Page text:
Hamer, “We’re On Our Way,” Sources

Suggested Readings, Audio-Visual Materials, and On-Line Resources


Asch, Chris Myers.  The Senator and the Sharecropper: The Freedom Struggles of James O. Eastland and Fannie Lou Hamer.  Chapel Hill: University of North Carolina Press, 2008.

Barnett, Bernice McNair.  “Invisible Southern Black Women Leaders in the Civil Rights Movement: The Triple Constraints of Gender, Race, and Class.”  Gender & Society 7 (1993): 162-82.

Beito, David, and Linda Royster Beito.  Black Maverick: T. R. M. Howard’s Fight for Civil Rights and Economic Power.  Urbana: University of Illinois Press, 2007.

Belfrage, Sally. Freedom Summer. New York: Viking, 1965.

Blackwell, Unita.  Barefootin’: Life Lessons from the Road to Success.  New York: Crown, 1996.

Bond, Julian, and Andrew Lewis, eds.  Gonna Sit at the Welcome Table. 2d ed.  Mason, OH: Thomson, 2002.

Bramlett-Solomon, Sharon.  “Civil Rights Vanguard in the Deep South: Newspaper Portrayal of Fannie Lou Hamer, 1964-1977.”  Journalism Quarterly 68 (1991): 515-521.

Carney Smith, Jessie, ed. Epic Lives: One Hundred Black Women Who Made a Difference. Detroit: Visible Ink Press, 1993.

Cobb, James C.  The Most Southern Place on Earth: The Mississippi Delta and the Roots of Regional Identity.  New York: Oxford University Press, 1994.

Davis, Townsend.  Weary Feet, Rested Souls: A Guided History of the Civil Rights Movement.  New York: Norton, 1998.

DeMuth, Jerry.  “Fannie Lou Hamer: Tired of Being Sick and Tired. The Nation, June 1, 1964, 548-551.

Dittmer, John.  Local People: The Struggle for Civil Rights in Mississippi.  Urbana: University of Illinois Press, 1994.

Dollard, John.  Caste and Class in a Southern Town.  New Haven, CT: Yale University Press, 1937.

Erenrich, Susie, ed.  Freedom is a Constant Struggle: An Anthology of the Mississippi Civil Rights Movement. Montgomery,AL: Black Belt, 1999.

Evans, Sarah.  Personal Politics: The Roots of Women’s Liberation in the Civil Rights Movement and the New Left.  New York: Vintage, 1979.

Fosl, Catherine.  “Anne Braden, Fannie Lou Hamer, and Rigoberta Menchu: Using Personal Narrative to Build Activist Movements.”  In Telling Stories to Change the World.  Ed., Rickie Solinger, Madeline Fox, and Kayhan Irani.  New York: Routledge, 2008, 217-226.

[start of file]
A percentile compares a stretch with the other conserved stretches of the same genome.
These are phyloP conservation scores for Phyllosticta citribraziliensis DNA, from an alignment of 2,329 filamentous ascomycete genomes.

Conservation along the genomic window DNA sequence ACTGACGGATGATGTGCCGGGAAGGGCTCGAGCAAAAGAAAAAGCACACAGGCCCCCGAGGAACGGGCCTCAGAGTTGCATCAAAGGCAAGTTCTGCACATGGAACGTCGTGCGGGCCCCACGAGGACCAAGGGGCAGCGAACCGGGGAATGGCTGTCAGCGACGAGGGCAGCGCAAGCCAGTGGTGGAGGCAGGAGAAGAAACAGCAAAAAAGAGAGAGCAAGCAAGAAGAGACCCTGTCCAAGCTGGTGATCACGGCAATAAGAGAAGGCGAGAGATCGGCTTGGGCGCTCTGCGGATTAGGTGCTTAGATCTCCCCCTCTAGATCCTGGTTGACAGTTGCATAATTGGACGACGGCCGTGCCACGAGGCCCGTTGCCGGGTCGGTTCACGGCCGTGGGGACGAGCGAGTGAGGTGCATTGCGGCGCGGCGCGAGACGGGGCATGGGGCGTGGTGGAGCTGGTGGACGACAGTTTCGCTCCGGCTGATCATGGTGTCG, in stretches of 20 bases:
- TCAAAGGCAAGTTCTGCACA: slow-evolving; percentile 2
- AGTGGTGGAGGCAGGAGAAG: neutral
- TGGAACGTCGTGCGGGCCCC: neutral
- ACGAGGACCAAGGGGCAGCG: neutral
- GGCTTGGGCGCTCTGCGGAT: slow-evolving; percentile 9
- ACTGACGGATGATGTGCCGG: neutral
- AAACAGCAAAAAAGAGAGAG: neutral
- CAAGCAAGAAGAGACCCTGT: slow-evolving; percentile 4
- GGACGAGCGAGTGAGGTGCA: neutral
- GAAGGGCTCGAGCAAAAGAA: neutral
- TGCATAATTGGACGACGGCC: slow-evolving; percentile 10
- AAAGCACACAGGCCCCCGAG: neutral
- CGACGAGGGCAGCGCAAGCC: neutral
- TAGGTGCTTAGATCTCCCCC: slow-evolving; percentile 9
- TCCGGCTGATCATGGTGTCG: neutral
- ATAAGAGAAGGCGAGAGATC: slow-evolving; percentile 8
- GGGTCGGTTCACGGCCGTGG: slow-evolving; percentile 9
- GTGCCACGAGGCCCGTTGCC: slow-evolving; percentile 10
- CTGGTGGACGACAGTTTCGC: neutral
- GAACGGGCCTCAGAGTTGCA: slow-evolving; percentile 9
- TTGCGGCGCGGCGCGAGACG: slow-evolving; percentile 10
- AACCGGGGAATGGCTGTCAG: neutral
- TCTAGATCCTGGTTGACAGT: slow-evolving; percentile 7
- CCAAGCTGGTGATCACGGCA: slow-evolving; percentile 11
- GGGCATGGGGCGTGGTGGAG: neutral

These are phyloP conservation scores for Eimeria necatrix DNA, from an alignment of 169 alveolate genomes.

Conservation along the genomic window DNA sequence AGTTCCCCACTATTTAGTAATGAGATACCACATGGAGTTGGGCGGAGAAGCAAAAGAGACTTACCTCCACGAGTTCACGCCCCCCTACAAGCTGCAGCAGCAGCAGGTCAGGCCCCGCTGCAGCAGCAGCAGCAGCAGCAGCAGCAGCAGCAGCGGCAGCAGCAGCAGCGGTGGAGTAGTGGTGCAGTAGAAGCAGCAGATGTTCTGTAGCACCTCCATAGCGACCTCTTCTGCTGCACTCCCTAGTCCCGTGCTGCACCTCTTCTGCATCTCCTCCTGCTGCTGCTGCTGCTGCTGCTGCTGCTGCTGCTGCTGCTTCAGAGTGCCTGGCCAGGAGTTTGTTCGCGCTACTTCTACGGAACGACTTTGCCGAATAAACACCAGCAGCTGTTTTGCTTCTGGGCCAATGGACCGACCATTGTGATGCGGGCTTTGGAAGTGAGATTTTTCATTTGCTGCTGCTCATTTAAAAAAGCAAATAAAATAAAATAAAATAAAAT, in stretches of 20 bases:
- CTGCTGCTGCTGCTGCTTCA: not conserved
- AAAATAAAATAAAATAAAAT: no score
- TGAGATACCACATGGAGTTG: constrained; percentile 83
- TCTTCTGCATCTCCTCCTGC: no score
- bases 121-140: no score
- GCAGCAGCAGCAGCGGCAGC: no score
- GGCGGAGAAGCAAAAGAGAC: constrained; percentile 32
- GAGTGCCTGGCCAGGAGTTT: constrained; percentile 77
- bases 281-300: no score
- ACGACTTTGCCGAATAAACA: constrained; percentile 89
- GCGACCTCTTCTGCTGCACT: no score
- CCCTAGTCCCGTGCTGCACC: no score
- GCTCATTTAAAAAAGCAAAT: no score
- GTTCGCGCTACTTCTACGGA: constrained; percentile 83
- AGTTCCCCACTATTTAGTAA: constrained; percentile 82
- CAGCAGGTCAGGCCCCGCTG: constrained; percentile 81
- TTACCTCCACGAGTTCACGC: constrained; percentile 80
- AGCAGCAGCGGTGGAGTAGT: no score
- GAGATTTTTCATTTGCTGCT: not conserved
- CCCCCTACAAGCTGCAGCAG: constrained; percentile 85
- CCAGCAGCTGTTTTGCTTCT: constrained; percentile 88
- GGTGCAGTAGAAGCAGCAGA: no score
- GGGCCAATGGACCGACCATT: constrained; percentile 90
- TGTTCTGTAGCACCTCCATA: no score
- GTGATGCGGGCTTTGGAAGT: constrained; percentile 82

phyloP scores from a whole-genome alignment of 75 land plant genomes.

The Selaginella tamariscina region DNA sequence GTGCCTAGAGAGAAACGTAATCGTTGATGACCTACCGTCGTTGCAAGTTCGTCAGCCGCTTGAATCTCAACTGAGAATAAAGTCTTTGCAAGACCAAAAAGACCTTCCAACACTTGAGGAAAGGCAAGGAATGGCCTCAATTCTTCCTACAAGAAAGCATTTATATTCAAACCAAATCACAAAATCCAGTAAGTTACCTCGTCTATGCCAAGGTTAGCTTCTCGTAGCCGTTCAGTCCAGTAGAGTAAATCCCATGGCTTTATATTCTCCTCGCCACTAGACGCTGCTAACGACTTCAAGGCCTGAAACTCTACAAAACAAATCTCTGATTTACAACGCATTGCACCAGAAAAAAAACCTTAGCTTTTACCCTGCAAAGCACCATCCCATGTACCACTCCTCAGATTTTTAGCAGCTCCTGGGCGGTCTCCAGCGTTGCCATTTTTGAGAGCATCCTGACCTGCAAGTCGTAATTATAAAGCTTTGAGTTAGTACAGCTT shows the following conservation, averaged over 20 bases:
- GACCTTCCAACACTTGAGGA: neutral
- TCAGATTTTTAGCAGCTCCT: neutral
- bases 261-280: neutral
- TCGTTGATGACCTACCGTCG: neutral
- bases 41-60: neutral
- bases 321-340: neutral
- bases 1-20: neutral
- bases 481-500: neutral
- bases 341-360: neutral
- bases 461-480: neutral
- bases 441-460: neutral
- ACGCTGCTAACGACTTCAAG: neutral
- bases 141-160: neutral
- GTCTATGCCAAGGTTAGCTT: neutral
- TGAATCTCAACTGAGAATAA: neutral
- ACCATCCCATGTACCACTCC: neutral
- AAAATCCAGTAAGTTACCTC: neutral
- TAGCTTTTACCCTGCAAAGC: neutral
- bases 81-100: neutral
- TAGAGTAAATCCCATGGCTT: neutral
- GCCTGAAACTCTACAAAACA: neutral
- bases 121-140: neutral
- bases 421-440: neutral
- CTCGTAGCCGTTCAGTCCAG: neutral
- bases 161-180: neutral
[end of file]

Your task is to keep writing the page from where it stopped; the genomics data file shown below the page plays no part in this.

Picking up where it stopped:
Forman, James. The Making of Black Revolutionaries. Seattle: Open Hand, 1985.

Glaude Jr., Eddie S. Exodus! Religion, Race, and Nation in Early Nineteenth-Century Black America. Chicago, IL: University of Chicago Press, 2000.

Gregg, Richard B.  “The Ego-Function of the Rhetoric of Protest.”  Philosophy & Rhetoric 4 (1971): 71-91.

Griffin-Jeuchter, Kay. “Fannie Lou Hamer: From Sharecropper to Freedom Fighter,” MA Thesis, Sarah Lawrence College, 1990.

Griffin, Farah Jasmine. “DNC Day 4: Remembering Fannie Lou Hamer,” from Conventional Wisdom, National Public Radio Transcript, August 29, 2008. Available Online, http://www.npr.org/blogs/newsandviews/2008/08/dnc_day_4_remembering_fannie_l.html

Hamer, Fannie Lou.  To Praise Our Bridges: An Autobiography of Mrs. Fanny [sic] Lou Hamer.  Jackson, MS: KIPCO, 1967.

_____. “It’s In Your Hands.”  In Black Women in White America: A Documentary History.  Ed. Gerda Lerner. New York: Vintage, 1972, 609-614.

Hamlet, Janice D.  “Fannie Lou Hamer: The Unquenchable Spirit of the Civil Rights Movement.”  Journal of Black Studies 26 (1996): 560-576.

Harkey, Ira B.  The Smell of Burning Crosses: An Autobiography of a Mississippi Newspaperman.  Jacksonville, IL: Harris-Wolfe, 1967.

Hogan, Wesley C.  Many Minds, One Heart: SNCC’s Dream for a New America.  Chapel Hill: University of North Carolina Press, 2009.

Holland, Endesha Ida Mae.  From the Mississippi Delta.  New York: Lawrence Hill, 1999.

Holsaert, Faith S., Martha Prescod Norman Noonan, Judy Richardson, Betty Garman Robinson, Jean Smith Young, and Dorothy M. Zellner, ed.  Hands on the Freedom Plow: Personal Accounts by Women in SNCC.  Urbana: University of Illinois Press, 2010.

Houck, Davis W., and Matthew A. Grindy.  Emmett Till and the Mississippi Press.  Jackson: University Press of Mississippi, 2008.

Houck, Davis W., and David E. Dixon, ed.  Rhetoric, Religion, and the Civil Rights Movement, 1954-1965.  Waco, TX: Baylor University Press, 2006.

_____, ed.  Woman and the Civil Rights Movement, 1954-1965.  Jackson: University Press of Mississippi, 2009.

Howard-Pitney, David. The Afro-American Jeremiad: Appeals for Justice in America. Philadelphia, PA: Temple University Press, 1990.

Irons, Jenny.  “The Shaping of Activist Recruitment and Participation: A Study of Women in the Mississippi Civil Rights Movement.”  Gender & Society 12 (1998): 692-709.

Johnson, Susan.  “Fannie Lou Hamer: Mississippi’s Grassroots Organizer.”  Black Law Journal 2 (1972): 154-162.

Jordan, June.  Fannie Lou Hamer.  New York: Thomas Y. Crowell, 1972.

King, Edwin. “Go Tell it on the Mountain: A Prophet from the Delta.” Sojourners 11 (1982): 87.

Kling, Susan. Fannie Lou Hamer: A Biography.New York: Women for Racial and Economic Equality, 1979.

Lee, Chana Kai.  For Freedom’s Sake: The Life of Fannie Lou Hamer.  Urbana: University of Illinois Press, 1999.

_____.  “Anger, Memory and Personal Power: Fannie Lou Hamer and Civil Rights Leadership.”  In Sisters in the Struggle: African American Women in the Civil Rights-Black Power Movement.  Ed., Bettye Collier-Thomas and V. P. Franklin.  New York: New York University Press, 2001, 139-170.

Lewis, Earl M.  “The Negro Voter in Mississippi.”  The Journal of Negro Education 26 (1957): 329-350.

Locke, Mamie E.  “The Role of African-American Women in the Civil Rights and Women’s Movements in Hinds County and Sunflower County, Mississippi.”  Journal of Mississippi History 53 (1991): 229-239.